Today has been a wonderful day. We made great progress sailing 134 miles in a comfortable sea. Enormous fin whales came within 10 feet of Dawn Treader. One even exhaled some whale breath mist into my face. We saw another boat, a ship named Ben Rinnes. We have gone nearly a week since we have seen another vessel, so it was nice to see another dude out and about. Our biggest news though is that we have altered course for a straight line to the Falklands. We had been staying close to the coast to avoid the larger seas, to make westing for a better final course, and to stay in the vicinity of a number of different bail out harbors and anchorages. The latest forecast looks pretty good and we hope to cover the last 300 miles in 4 or so days. We are keeping our fingers crossed we will arrive in time to catch the Puerto Stanley Christmas Carolers. 134 miles! Great day!

Piriapolis, Uruguay to The Falklands: Day 10

December 17, 2018
Days distance: 65 nautical miles
Total distance: 796nm
Prominent Feature: crossing the Golfo San Jorge
1800 Position: 44-34’S 064-30’W

We were more or less becalmed most of the night. What ever breeze there was the sails spilled with every roll in the large residual swell from the previous day’s strong winds. At 2 am the wind picked up and the swell diminished and we were on our way. We reeled off 65 glorious miles in what is becoming a typical pattern of prolonged light winds followed by a strong breeze. We bounced around as we close reached in choppy seas at 6 knots. By noon the wind reduced to a gentle breeze, but Dawn Treader continued along comfortably on a close reach. The day was sunny and we took advantage by showering with our garden sprayer bottle filled with water from the kettle. Deb made veggie soup and we cleaned up the cabin. We are feeling refreshed and ready to tackle the next 500 miles to The Falklands. Once across the Golfo San Jorge we plan to head out to open water with the prevailing westerlies. Hopefully we make better speed, since our course will be more downwind.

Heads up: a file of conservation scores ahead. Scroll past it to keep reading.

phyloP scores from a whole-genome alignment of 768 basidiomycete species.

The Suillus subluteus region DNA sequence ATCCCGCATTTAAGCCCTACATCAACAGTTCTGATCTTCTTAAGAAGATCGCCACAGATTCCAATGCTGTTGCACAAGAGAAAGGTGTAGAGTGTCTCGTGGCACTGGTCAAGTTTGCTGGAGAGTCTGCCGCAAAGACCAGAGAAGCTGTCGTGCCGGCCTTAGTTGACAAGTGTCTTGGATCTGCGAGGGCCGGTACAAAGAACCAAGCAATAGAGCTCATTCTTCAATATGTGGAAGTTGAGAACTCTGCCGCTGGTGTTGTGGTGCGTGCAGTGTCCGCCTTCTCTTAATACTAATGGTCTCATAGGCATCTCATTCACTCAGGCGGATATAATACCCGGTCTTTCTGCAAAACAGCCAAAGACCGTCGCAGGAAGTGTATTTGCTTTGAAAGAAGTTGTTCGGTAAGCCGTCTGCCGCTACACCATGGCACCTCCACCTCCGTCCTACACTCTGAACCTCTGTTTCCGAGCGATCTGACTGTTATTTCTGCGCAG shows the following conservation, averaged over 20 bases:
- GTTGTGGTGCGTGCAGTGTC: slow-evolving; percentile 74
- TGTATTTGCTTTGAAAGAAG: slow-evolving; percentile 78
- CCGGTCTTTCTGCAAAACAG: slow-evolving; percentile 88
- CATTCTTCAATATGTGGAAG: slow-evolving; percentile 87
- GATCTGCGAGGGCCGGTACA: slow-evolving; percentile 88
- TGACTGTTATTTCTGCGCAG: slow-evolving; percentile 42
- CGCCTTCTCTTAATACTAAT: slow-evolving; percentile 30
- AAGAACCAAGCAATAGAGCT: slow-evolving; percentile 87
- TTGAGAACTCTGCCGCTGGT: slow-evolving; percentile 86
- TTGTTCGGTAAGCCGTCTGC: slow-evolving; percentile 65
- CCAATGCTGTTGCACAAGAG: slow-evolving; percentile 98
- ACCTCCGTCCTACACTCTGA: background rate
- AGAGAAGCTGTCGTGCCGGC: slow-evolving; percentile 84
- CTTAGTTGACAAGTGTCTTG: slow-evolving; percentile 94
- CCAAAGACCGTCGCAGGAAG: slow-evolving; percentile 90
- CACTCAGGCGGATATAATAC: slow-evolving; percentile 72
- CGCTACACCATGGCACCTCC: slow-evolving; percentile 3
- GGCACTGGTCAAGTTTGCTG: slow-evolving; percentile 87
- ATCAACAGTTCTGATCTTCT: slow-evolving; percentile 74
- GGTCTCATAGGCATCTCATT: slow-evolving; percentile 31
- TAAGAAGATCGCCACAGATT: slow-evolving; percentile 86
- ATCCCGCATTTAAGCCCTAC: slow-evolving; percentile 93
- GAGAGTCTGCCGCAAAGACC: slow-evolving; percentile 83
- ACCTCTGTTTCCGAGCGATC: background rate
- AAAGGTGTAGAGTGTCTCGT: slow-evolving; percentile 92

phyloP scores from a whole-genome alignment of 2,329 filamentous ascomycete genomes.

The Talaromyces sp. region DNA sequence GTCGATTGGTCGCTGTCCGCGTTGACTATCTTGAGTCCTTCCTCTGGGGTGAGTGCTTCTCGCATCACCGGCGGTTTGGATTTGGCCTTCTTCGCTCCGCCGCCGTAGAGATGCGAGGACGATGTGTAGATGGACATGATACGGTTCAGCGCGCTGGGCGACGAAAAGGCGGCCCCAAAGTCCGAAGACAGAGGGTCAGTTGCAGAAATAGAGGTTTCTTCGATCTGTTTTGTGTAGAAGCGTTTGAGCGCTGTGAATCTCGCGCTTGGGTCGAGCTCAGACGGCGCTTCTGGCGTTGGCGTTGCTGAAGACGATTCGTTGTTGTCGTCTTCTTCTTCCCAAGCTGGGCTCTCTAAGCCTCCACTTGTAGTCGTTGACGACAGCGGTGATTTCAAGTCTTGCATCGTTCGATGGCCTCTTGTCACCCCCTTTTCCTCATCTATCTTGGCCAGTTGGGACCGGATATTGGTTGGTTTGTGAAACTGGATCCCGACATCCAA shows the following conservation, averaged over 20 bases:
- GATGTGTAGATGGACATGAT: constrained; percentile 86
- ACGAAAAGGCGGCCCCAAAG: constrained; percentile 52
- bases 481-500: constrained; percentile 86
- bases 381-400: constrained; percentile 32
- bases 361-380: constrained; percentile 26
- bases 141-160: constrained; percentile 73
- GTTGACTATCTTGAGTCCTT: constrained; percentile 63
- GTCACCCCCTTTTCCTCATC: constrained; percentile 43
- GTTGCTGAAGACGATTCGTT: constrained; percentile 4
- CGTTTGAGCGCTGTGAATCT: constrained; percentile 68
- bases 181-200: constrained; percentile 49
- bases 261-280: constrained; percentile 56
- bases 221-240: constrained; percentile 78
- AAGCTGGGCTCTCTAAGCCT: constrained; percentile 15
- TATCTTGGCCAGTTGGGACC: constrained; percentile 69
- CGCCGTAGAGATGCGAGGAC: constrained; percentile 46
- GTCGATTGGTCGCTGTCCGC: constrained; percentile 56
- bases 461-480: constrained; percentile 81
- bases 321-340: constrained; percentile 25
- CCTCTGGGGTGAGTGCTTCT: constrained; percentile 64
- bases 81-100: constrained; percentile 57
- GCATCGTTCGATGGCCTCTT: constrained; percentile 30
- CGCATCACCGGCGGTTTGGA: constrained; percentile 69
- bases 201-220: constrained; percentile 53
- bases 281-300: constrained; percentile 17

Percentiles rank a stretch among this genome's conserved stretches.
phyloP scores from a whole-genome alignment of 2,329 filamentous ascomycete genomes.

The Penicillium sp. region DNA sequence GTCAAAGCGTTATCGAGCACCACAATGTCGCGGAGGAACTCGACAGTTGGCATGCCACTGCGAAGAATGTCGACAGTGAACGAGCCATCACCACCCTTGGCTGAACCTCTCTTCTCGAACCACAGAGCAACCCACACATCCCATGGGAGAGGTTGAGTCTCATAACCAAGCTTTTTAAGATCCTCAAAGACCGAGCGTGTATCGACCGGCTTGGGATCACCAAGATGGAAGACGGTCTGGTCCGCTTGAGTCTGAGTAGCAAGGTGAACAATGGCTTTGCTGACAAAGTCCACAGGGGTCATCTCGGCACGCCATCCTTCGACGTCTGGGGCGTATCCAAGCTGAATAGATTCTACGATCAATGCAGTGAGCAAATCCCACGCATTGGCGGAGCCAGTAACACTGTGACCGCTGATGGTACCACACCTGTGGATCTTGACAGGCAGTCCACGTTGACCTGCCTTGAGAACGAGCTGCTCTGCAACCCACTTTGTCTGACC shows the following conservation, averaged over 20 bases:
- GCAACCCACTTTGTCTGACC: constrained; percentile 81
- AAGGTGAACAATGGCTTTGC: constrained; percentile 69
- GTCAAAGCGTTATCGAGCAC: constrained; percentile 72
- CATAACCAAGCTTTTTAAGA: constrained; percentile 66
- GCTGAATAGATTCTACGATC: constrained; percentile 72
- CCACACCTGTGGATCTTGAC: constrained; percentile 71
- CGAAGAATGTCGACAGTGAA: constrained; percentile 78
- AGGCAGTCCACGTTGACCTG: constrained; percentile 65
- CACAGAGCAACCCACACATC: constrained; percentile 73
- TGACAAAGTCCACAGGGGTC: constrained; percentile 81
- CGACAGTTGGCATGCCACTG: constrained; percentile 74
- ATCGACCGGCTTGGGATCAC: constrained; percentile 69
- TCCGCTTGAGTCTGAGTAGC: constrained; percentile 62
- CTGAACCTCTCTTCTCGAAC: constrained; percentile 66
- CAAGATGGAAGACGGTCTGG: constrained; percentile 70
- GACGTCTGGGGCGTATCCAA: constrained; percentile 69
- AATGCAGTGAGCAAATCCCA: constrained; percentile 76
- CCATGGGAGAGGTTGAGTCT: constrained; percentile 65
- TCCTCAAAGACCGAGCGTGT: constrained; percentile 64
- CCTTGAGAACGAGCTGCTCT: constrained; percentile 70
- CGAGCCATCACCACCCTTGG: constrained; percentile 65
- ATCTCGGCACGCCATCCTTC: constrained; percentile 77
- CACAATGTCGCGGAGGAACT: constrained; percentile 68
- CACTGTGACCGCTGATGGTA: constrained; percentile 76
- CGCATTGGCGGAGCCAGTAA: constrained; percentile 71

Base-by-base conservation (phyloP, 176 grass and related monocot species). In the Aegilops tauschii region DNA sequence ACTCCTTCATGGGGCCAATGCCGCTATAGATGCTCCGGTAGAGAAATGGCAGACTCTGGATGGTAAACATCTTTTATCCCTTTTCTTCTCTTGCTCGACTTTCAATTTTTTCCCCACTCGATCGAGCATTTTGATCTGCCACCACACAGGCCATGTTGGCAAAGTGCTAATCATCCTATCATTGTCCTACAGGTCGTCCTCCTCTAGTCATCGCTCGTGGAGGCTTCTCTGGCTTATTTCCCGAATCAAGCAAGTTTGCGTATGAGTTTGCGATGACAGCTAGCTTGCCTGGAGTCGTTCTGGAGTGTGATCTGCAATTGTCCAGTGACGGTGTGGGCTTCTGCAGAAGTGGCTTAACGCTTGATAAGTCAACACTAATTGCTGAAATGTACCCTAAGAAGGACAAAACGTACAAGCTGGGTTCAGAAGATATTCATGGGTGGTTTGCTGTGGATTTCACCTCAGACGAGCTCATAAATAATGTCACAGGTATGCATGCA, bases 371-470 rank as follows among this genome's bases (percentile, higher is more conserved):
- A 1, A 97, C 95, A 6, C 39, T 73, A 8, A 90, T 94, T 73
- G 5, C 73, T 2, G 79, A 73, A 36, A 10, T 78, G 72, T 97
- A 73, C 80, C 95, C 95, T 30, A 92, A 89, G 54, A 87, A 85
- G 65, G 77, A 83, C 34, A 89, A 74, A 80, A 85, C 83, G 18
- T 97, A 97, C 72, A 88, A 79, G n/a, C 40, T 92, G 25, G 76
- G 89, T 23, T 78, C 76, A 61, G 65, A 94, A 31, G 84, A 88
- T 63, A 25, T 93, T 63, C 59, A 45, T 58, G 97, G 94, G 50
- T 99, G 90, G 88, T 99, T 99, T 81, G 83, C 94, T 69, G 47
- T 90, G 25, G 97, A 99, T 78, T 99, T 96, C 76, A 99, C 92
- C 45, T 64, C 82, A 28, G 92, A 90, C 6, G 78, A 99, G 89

Piriapolis, Uruguay to The Falklands: Day 9

December 15, 2018
Days distance: 57 nautical miles
Total distance: 731nm
Prominent Feature: 40 miles north of Golfo San Jorge
1800 Position: 44-29’S 064-22’W

All night we sailed a nice close reach in a moderate northwesterly and made some nice progress. Mid-morning however we were stopped by a wall of gale force south westerlies. We hove to and waited for the cold front to blow itself out. Half an our ago at 1700 the wind had subsided enough to start making way again under heavily reefed sails. We are close reaching and doing no better than a westerly course which does not do us much good, but the wind is supposed to lighten more and continue backing and we should be able to make a progressively better course as the night passes. Progress has been painfully slow, but we are still in good spirits. Deb and I love being together when the going gets tough. Dawn Treader is handling wonderfully and we try to repay her by not driving her too hard.